Romulus School declares no mumps

Tests have come back negative for a Romulus Elementary student believed to have the mumps, the school district announced this week.

Last week, Romulus School Superintendent Martin Rotz sent home a letter with elementary students warning parents of possible exposure to mumps. Proper precautions were taken and the Seneca County Health Department was notified. The student had not been in school since  it was first suspected mumps may be the culprit.

The Seneca County Health Department has confirmed the test results, but parents are encouraged to take precautions and seek medical testing should they suspect their child may be ill with mump-like symptoms.

Caused by a virus, mumps can be transmitted through close contact with saliva or nasal secretions from an infected person’s cough or sneeze, by sharing utensils or by direct contact with infected surfaces. The virus usually causes a person to feel sick and causes a salivary gland between the jaw and ear to swell. An infected individual is contagious from two to three days before the swelling begins until five days after it has begun.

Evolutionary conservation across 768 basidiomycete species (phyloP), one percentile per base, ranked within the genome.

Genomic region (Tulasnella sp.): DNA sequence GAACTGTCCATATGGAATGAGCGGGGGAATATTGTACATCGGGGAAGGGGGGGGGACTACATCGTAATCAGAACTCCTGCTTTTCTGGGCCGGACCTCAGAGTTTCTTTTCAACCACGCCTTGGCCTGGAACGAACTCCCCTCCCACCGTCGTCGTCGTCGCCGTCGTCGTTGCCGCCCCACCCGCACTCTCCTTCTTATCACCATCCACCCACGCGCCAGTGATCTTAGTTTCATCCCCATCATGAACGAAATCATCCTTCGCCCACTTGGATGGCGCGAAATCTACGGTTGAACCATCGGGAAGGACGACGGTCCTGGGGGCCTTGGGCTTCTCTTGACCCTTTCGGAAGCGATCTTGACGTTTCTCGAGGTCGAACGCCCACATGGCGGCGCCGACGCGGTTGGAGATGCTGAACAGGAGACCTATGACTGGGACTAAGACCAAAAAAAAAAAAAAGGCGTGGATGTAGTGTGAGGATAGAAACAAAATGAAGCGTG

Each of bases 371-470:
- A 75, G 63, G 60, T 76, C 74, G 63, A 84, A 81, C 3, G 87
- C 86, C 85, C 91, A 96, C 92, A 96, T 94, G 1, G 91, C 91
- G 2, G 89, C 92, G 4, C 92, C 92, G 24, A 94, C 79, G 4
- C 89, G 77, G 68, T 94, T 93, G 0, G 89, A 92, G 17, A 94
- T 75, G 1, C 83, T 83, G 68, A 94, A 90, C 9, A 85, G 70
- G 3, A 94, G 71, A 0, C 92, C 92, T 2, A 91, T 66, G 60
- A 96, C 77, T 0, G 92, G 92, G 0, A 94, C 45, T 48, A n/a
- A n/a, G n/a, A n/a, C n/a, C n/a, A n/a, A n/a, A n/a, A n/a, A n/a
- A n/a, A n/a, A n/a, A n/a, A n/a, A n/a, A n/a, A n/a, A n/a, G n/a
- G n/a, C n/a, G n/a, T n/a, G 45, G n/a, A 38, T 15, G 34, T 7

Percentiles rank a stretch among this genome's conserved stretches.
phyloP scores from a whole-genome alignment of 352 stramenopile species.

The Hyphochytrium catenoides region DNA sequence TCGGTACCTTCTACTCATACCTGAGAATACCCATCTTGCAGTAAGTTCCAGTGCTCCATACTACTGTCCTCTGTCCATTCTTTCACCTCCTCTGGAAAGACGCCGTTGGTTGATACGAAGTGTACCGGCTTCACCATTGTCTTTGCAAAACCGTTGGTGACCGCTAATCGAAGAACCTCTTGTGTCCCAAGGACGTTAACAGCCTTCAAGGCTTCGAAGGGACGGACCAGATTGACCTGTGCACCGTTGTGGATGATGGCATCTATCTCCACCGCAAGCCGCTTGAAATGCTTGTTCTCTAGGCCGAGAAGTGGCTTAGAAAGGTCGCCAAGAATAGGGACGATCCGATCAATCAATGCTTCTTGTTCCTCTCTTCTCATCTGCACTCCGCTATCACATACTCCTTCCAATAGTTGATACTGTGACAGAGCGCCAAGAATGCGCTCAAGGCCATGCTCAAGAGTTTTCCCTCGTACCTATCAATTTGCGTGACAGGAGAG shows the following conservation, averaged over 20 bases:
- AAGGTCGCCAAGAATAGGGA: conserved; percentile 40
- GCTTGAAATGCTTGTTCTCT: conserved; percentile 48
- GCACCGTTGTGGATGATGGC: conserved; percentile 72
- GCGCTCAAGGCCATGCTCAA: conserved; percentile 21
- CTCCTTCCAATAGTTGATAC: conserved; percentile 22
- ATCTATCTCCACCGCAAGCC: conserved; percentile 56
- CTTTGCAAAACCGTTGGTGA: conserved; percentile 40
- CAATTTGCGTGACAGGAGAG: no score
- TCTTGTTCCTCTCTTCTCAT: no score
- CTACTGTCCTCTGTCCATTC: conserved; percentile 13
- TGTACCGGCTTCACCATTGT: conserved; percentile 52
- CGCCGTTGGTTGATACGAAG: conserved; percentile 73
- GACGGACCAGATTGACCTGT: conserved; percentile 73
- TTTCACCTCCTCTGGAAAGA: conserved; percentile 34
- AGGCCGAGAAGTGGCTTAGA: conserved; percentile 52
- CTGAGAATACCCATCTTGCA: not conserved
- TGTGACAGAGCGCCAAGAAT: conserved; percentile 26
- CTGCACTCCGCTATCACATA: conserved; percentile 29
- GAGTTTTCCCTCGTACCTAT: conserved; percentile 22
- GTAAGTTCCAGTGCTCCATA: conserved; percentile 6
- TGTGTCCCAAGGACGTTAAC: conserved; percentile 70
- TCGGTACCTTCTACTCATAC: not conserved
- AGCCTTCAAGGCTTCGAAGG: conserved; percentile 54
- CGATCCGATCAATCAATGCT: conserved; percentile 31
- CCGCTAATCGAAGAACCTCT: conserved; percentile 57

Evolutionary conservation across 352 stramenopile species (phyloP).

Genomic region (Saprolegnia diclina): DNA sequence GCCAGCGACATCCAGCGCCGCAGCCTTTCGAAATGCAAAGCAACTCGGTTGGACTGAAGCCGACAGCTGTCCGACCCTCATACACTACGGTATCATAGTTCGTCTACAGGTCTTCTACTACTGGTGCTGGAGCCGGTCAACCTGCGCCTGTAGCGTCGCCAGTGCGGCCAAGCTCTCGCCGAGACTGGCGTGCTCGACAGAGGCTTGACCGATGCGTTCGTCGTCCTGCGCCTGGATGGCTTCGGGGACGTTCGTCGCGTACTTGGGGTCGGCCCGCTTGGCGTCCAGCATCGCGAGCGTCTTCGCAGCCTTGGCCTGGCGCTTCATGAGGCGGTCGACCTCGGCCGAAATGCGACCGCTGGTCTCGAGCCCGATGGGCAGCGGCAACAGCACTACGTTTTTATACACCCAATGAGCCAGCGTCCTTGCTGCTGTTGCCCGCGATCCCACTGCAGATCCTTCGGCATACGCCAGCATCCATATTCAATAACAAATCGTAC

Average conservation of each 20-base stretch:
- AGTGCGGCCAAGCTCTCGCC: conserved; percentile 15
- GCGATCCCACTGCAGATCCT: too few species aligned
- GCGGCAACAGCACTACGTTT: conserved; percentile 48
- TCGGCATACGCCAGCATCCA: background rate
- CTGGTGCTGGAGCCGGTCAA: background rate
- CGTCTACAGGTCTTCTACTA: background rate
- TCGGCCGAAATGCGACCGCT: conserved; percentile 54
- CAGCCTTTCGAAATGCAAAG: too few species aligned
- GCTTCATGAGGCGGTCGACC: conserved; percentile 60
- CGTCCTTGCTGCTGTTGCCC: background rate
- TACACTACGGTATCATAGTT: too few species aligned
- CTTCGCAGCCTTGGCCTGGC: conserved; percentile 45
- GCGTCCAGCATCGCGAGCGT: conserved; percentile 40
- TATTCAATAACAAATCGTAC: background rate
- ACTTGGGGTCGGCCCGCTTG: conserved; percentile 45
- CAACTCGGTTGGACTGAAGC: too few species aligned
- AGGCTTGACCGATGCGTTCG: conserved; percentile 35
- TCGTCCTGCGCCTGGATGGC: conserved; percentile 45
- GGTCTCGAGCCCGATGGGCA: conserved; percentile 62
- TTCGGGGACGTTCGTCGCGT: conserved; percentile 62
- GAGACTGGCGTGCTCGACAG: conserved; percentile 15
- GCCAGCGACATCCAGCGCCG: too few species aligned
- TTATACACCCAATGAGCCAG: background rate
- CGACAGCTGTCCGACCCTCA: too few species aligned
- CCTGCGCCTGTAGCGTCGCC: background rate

Symptoms include a low grade fever, headache, muscle aches, stiff neck, fatigue, loss of appetite and swelling and tenderness of one or both salivary glands, making chewing painful.

Tammy Whitacre is a reporter for FingerLakes1.com covering Wayne County. Contact her at [email protected] or follow her on Twitter @FL1_TWhitacre.

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